• Leave a Reply

      July 12, 2012

      It does you make feel better, right? It sure put things in perspective for me.

  4. Leave a Reply

    March 12, 2015

    How did you arrange for a visit there? My fiance and I will be in Boston in the summer and would love to tour the kitchen.

    • Leave a Reply

      March 12, 2015

      Hi Diana and Geok – ATK doesn’t offer tours unfortunately. I had a chance to visit through someone who no longer works there anymore.

  5. Leave a Reply

    Cynthia Mercier
    April 23, 2017

    How do I make a reservation to tour ATK?

    • Leave a Reply

      May 9, 2017

      Hi Cynthia- Unfortunately, right now they don’t take reservations. I visited on behalf of a work trip. Stay tuned though, they’re moving to a new location in Boston this Fall and I bet they will have cooking classes or some way to visit their new digs then.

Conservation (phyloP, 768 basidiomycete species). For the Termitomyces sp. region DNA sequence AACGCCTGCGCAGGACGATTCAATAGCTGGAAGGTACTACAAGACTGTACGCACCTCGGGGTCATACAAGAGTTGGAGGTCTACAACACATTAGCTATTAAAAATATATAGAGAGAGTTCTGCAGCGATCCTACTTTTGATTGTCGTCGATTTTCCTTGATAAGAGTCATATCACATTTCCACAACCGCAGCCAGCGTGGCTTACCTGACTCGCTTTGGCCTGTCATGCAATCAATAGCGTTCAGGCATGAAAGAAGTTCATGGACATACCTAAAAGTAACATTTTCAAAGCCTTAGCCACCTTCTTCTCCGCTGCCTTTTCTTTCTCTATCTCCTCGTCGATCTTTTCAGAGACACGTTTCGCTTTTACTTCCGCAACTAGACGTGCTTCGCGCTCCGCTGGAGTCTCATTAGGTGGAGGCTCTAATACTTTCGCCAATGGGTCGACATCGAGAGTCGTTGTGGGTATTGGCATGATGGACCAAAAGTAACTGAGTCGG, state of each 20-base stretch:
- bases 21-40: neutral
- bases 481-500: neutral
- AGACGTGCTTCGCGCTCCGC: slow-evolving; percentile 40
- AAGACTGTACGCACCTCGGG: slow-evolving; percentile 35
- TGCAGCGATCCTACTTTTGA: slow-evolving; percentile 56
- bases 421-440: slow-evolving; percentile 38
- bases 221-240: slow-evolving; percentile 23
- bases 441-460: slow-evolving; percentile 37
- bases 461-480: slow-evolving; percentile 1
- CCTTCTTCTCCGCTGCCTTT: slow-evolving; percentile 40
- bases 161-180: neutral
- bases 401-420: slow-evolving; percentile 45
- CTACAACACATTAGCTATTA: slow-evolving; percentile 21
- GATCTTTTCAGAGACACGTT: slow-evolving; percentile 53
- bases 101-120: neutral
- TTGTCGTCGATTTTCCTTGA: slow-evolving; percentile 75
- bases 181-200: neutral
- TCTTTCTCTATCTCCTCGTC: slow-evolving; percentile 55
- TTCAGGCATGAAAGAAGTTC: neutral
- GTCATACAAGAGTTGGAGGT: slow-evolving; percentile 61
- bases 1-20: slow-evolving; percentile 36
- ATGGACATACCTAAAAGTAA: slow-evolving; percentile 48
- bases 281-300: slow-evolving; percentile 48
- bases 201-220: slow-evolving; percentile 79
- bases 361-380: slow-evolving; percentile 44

6. Leave a Reply

    Ann McLeod
    August 29, 2017

    Enjoy your show every night . The format is terrific . Will you ever open it up to the public ? I live close by in Norwell and would bring my granddaughter enrolled in Johnson Wales

    • Leave a Reply

      September 12, 2017

      Hi Ann, Thanks for your comment and interest in touring America’s Test Kitchen. They’re moving locations soon and I think they might open it up to the public once they move, but I would encourage you to check with them directly.

  7. Leave a Reply

    Ann McLeod
    August 29, 2017

    Please let me know if you do open up to having tours. My granddaughter a sophomore at
    Johnson Wales and I would love to go. Thank you. U

  8. Leave a Reply

    Diana Amper
    June 21, 2018

    We are big fans of the Test Kitchen. Coming to Boston to celebrate 5Oth wedding Anniversary. Would love an invite to tour your kitchen. Party of 2 or 4. Thank you.

    • Leave a Reply

      August 29, 2018

      Hi Diana- Unfortunately, I don’t work at the Test Kitchen (though I am a fan of it!) If you happen to be in Boston next weekend though, they are kicking off their second Boston Food & Wine Festival at the Test Kitchen and I bet there are still tickets out there. 🙂

  1. Back roads, blind tasting, and staring into the black hole - […] with color, and into that studio audience folding chair. I had been to America’s Test Kitchen before and happily…